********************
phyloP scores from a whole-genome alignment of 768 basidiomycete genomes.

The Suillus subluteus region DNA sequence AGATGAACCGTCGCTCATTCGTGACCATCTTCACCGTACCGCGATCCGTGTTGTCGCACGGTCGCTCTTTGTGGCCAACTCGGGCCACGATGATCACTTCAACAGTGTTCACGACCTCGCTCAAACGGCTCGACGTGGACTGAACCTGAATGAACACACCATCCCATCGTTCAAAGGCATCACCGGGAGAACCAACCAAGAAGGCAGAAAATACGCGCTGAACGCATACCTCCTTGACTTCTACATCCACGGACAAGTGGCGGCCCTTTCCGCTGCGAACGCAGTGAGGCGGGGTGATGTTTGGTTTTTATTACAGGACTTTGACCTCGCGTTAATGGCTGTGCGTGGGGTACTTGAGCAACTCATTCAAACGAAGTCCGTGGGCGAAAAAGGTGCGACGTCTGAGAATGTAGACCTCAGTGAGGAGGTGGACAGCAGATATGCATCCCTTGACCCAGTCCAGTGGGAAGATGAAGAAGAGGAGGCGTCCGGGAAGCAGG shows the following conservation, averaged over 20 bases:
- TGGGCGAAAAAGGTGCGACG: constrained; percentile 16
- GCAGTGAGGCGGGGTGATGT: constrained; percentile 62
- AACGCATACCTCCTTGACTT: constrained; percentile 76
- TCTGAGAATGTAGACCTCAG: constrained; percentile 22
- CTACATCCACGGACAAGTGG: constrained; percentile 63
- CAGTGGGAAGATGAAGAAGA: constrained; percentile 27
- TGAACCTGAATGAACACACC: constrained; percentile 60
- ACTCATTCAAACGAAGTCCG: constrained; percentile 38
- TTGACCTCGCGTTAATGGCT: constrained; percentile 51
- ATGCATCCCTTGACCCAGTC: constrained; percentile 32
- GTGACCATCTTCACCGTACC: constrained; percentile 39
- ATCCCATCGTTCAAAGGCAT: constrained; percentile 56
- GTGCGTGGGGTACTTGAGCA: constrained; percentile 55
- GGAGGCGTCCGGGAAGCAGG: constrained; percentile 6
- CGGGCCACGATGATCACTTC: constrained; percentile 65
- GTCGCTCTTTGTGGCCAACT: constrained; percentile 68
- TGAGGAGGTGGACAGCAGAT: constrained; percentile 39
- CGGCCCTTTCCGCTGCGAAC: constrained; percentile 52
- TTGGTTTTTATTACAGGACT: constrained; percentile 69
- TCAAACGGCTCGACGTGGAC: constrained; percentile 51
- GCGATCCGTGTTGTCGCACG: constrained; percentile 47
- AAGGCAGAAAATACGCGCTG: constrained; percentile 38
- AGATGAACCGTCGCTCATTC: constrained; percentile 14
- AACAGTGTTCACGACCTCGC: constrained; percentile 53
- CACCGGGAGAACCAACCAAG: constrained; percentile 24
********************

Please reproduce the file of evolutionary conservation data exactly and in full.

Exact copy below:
phyloP scores from a whole-genome alignment of 768 basidiomycete genomes.

The Suillus subluteus region DNA sequence AGATGAACCGTCGCTCATTCGTGACCATCTTCACCGTACCGCGATCCGTGTTGTCGCACGGTCGCTCTTTGTGGCCAACTCGGGCCACGATGATCACTTCAACAGTGTTCACGACCTCGCTCAAACGGCTCGACGTGGACTGAACCTGAATGAACACACCATCCCATCGTTCAAAGGCATCACCGGGAGAACCAACCAAGAAGGCAGAAAATACGCGCTGAACGCATACCTCCTTGACTTCTACATCCACGGACAAGTGGCGGCCCTTTCCGCTGCGAACGCAGTGAGGCGGGGTGATGTTTGGTTTTTATTACAGGACTTTGACCTCGCGTTAATGGCTGTGCGTGGGGTACTTGAGCAACTCATTCAAACGAAGTCCGTGGGCGAAAAAGGTGCGACGTCTGAGAATGTAGACCTCAGTGAGGAGGTGGACAGCAGATATGCATCCCTTGACCCAGTCCAGTGGGAAGATGAAGAAGAGGAGGCGTCCGGGAAGCAGG shows the following conservation, averaged over 20 bases:
- TGGGCGAAAAAGGTGCGACG: constrained; percentile 16
- GCAGTGAGGCGGGGTGATGT: constrained; percentile 62
- AACGCATACCTCCTTGACTT: constrained; percentile 76
- TCTGAGAATGTAGACCTCAG: constrained; percentile 22
- CTACATCCACGGACAAGTGG: constrained; percentile 63
- CAGTGGGAAGATGAAGAAGA: constrained; percentile 27
- TGAACCTGAATGAACACACC: constrained; percentile 60
- ACTCATTCAAACGAAGTCCG: constrained; percentile 38
- TTGACCTCGCGTTAATGGCT: constrained; percentile 51
- ATGCATCCCTTGACCCAGTC: constrained; percentile 32
- GTGACCATCTTCACCGTACC: constrained; percentile 39
- ATCCCATCGTTCAAAGGCAT: constrained; percentile 56
- GTGCGTGGGGTACTTGAGCA: constrained; percentile 55
- GGAGGCGTCCGGGAAGCAGG: constrained; percentile 6
- CGGGCCACGATGATCACTTC: constrained; percentile 65
- GTCGCTCTTTGTGGCCAACT: constrained; percentile 68
- TGAGGAGGTGGACAGCAGAT: constrained; percentile 39
- CGGCCCTTTCCGCTGCGAAC: constrained; percentile 52
- TTGGTTTTTATTACAGGACT: constrained; percentile 69
- TCAAACGGCTCGACGTGGAC: constrained; percentile 51
- GCGATCCGTGTTGTCGCACG: constrained; percentile 47
- AAGGCAGAAAATACGCGCTG: constrained; percentile 38
- AGATGAACCGTCGCTCATTC: constrained; percentile 14
- AACAGTGTTCACGACCTCGC: constrained; percentile 53
- CACCGGGAGAACCAACCAAG: constrained; percentile 24